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Cold Weather Commuting: Stay Safe with These Pro Tips

19 January 2024

As temperatures drop to below freezing for much of the country, with lows of -8C, navigating British roads becomes a chilly challenge. In this blog post, we'll delve into essential tips for driving in freezing conditions, with a special focus on de-icing your car to ensure a safe and comfortable journey.

Morning Ritual: Deicing Your Car:

Begin your morning routine a few minutes earlier to allow time for de-icing. Invest in a good quality ice scraper to efficiently remove frost from windows and mirrors.

Avoid using hot water to deice windows, as sudden temperature changes can cause the glass to crack. Opt for a de-icing spray or solution instead.

Winter Tires Matter:

Most drivers will get some safety benefit from fitting winter tyres because of the improved grip they provide in cold and wet conditions – they're not just for snow and ice. 

As an alternative to winter tyres, consider 'all-season tyres' which can be left on all year round.

Check tire pressure regularly, as it tends to drop in colder weather.

Prep Your Vehicle:

Check your vehicle's fluid levels, including antifreeze, to prevent freezing.

Switch to winter-grade windshield washer fluid that won't freeze in cold temperatures.

Ensure all lights are in working order, and replace any bulbs that may have burnt out.

Stopping distance

In bad weather conditions, remember that a car’s stopping distance will be longer. Also, if snow is falling heavily it will reduce how far ahead you can see, so you should drive more slowly and give yourself longer to react.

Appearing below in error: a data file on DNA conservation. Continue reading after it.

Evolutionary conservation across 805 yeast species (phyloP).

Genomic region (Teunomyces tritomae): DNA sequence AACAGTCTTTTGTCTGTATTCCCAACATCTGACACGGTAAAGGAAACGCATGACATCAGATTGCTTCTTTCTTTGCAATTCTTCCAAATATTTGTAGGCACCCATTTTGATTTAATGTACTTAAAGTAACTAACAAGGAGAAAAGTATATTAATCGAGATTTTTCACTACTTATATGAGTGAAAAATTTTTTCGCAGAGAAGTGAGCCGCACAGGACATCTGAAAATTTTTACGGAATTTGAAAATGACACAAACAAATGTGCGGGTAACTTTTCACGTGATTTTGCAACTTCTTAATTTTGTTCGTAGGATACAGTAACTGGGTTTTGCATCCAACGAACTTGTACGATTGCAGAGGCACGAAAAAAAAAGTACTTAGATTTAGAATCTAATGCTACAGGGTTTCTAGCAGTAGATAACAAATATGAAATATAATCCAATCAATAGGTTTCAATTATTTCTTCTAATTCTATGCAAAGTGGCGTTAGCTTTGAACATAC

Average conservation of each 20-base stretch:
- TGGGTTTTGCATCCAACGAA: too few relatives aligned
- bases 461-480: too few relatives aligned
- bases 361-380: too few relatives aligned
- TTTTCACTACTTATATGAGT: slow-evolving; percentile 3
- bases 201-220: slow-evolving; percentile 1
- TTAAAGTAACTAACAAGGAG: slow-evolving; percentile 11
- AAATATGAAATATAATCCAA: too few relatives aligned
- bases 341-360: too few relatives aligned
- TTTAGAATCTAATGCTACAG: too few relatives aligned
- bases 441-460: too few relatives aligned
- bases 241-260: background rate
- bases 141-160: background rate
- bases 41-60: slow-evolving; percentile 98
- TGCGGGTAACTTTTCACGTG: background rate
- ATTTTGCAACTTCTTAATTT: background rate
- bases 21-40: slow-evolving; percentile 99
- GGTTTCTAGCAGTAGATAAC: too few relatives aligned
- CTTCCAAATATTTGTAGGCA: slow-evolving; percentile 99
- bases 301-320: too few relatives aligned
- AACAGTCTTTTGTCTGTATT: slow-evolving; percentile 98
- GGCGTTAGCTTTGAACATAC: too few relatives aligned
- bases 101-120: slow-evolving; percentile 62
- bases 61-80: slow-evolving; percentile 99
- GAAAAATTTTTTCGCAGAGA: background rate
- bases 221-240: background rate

Secondly, braking distances can be doubled in wet conditions – and increased by at least 10 times on snow or ice.

Beware of Black Ice

Black ice is a thin layer of ice on the road surface that’s usually transparent. Because it's very difficult for drivers to see, it can be one of the biggest dangers of winter driving.

It’s important you know how to react if you hit a patch of black ice on the road. Black ice is caused by rain falling on frozen surfaces. It tends to form on parts of the road that don’t get much sun – tree-lined routes and tunnels – as well as on bridges, overpasses and the road beneath overpasses.

Monitor Weather Updates

Driving during bad weather should start with the basic question: do I need to leave the house?

If you can avoid driving when conditions outside are unpredictable and potentially dangerous, you should. And if you can plan around forecast weather warnings, you might be able to avoid the worst of it.

With temperatures dropping below freezing, ensure you plan your journey in advance and choose well-travelled routes that are more likely to be gritted and cleared of snow. 
Driving in these conditions means you need to take extra precautions, but with careful planning and preparation, you can navigate the frosty British roads safely. Make de-icing a crucial part of your winter driving routine, and remember that taking a few extra minutes to prepare can make a significant difference in your overall driving experience. Stay warm, stay safe!